Otelo, architect of Portugal's 1974 military coup, dies aged 84
- Otelo Saraiva de Carvalho died at Lisbon's military hospital on Sunday
- The high-profile personality was a crucial figure in the bloodless coup in 1974
- The Carnation Revolution played out in the early hours of April 25, 1974
Otelo Saraiva de Carvalho, the architect of the "Carnation Revolution," the military coup that overthrew over four decades of dictatorship in Portugal, died on Sunday at the age of 84, the April Captains group announced.
Known as Otelo in Portugal, he died at Lisbon's military hospital, spokesman for the group behind the April 1974 revolution, Colonel Vasco Lourenco, according to national media reports.
The high-profile but controversial personality was a crucial figure in the bloodless coup that transformed Portugal's social, economic, and political landscape.
The so-called Carnation Revolution played out in the early hours of April 25, 1974, ending a dictatorship that had lasted from 1926 under Antonio de Oliveira Salazar and from 1968 under Marcelo Caetano.
"He rightfully became one of the symbols of the revolution that ended the longest dictatorship of the 20th century in Europe, opening the way to democracy," the office of Prime Minister Antonio Costa said in a statement.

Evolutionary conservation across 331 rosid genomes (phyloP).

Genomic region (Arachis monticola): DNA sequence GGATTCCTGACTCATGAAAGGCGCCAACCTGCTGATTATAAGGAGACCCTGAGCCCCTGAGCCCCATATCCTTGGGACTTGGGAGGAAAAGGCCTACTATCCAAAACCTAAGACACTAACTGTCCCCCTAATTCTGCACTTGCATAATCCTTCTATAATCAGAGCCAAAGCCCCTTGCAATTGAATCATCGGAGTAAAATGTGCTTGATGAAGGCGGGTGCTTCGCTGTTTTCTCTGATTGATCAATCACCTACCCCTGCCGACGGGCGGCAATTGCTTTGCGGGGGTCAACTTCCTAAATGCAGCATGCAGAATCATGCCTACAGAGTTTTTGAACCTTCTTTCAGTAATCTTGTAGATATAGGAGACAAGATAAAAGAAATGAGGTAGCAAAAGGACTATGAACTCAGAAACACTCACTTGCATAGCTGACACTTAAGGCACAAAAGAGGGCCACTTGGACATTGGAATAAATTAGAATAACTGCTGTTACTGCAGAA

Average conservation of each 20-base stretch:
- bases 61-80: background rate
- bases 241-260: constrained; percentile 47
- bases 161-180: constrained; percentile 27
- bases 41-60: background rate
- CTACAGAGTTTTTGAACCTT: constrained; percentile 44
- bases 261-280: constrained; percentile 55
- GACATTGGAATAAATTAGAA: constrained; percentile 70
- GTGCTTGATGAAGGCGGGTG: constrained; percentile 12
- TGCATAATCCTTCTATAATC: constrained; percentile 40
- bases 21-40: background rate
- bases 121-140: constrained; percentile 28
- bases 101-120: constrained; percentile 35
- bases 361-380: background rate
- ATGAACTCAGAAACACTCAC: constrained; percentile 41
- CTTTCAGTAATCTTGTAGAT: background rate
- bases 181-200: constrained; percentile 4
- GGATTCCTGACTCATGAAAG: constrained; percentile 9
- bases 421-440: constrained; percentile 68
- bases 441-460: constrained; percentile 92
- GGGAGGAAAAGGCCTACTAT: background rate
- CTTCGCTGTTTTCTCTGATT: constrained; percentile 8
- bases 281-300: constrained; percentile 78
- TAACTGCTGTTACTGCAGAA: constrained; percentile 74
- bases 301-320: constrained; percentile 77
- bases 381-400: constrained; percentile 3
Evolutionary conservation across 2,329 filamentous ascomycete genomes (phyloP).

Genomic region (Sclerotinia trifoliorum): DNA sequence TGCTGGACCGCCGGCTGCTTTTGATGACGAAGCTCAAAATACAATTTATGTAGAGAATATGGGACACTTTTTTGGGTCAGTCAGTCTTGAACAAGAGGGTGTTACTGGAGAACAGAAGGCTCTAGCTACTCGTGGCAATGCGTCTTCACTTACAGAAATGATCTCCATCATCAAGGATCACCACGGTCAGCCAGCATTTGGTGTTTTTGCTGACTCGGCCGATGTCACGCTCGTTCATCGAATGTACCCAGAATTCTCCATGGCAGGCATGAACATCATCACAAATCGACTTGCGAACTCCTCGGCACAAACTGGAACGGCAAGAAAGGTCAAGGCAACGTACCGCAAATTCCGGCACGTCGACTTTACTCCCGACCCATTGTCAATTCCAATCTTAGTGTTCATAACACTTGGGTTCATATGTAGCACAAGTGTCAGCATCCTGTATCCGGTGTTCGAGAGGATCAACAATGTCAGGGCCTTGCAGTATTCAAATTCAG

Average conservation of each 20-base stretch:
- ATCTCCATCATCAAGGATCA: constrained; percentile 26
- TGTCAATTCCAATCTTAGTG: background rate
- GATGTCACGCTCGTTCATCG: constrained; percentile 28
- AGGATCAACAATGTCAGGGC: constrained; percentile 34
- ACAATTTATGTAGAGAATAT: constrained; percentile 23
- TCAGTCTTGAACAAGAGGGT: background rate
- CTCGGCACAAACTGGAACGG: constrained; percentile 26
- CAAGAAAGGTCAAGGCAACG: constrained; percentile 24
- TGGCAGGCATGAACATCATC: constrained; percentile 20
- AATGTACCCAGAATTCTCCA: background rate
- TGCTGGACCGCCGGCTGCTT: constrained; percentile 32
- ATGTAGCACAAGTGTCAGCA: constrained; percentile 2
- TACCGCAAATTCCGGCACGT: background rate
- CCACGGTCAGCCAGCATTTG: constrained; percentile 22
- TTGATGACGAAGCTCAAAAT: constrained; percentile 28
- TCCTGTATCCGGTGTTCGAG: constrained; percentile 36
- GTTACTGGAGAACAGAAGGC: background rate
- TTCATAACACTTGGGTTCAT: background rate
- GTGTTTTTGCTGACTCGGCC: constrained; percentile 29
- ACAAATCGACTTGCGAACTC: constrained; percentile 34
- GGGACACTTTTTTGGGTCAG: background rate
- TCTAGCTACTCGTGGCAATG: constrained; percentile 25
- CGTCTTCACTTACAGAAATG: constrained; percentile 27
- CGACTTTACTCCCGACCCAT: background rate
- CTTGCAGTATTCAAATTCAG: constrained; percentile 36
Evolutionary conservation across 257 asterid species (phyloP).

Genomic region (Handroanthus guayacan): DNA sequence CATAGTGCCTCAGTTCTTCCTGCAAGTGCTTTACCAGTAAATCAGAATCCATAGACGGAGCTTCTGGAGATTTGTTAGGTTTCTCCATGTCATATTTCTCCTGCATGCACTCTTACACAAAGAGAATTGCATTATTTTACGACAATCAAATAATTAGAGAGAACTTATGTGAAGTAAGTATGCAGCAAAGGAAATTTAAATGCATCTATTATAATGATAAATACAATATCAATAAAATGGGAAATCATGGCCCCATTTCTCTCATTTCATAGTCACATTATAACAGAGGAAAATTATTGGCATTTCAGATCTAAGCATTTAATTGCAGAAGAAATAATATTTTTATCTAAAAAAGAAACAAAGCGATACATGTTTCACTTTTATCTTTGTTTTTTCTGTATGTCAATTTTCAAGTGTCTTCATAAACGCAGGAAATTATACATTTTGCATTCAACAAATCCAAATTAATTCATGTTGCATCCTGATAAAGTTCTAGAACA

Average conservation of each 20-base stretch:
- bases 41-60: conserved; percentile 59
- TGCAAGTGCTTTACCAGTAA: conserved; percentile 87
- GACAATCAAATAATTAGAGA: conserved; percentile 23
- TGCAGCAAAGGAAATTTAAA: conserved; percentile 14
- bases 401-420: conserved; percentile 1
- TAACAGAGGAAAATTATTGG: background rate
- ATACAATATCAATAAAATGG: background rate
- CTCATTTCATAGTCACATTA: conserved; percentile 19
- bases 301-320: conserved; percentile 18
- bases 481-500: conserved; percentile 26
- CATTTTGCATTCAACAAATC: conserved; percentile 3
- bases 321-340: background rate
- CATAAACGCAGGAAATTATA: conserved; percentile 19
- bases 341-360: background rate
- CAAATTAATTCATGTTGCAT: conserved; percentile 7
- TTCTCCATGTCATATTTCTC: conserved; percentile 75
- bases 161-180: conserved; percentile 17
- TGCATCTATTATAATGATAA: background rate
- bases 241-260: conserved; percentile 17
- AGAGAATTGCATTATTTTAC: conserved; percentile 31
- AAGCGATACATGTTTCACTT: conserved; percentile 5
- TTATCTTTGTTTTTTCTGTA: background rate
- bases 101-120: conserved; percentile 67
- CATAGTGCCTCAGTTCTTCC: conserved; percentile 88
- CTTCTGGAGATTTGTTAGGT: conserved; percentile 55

His "strategic and operational capacity (and) his commitment and generosity were decisive" in the movement's success, the statement said.
In 1936, Otelo was born in Mozambique, which was then a Portuguese colony.
He joined the military in the early 1960s, during a period when Portugal was fighting colonial wars.
Following the revolution, Otelo attempted two unsuccessful presidential runs to capitalise on his military image.
However, the nonconformist ended up in jail for allegedly being a member of the far-left FP-25 movement, which was accused for many violent assaults in the 1980s.
He was condemned to 15 years in jail in 1987, but was later pardoned in 1996.
The Portuguese communist party reacted to Otelo's death by saying that he should be remembered "not for his political career," but rather for his involvement in the 1974 revolt.
The far-right Chega party, for its part, said he played "a perverse and destructive role in the period following April 25".
Joao Gomes Cravinho, the Minister of Defense, paid homage to him for "his part in the conquest of independence."
Otelo "arouses profound differences within Portuguese society" despite being "a major player in a critical period in current Portuguese history," according to President Marcelo Rebelo de Sousa.
But the conservative head of state added on the presidency's website that it was "too early for history to judge him with the necessary hindsight".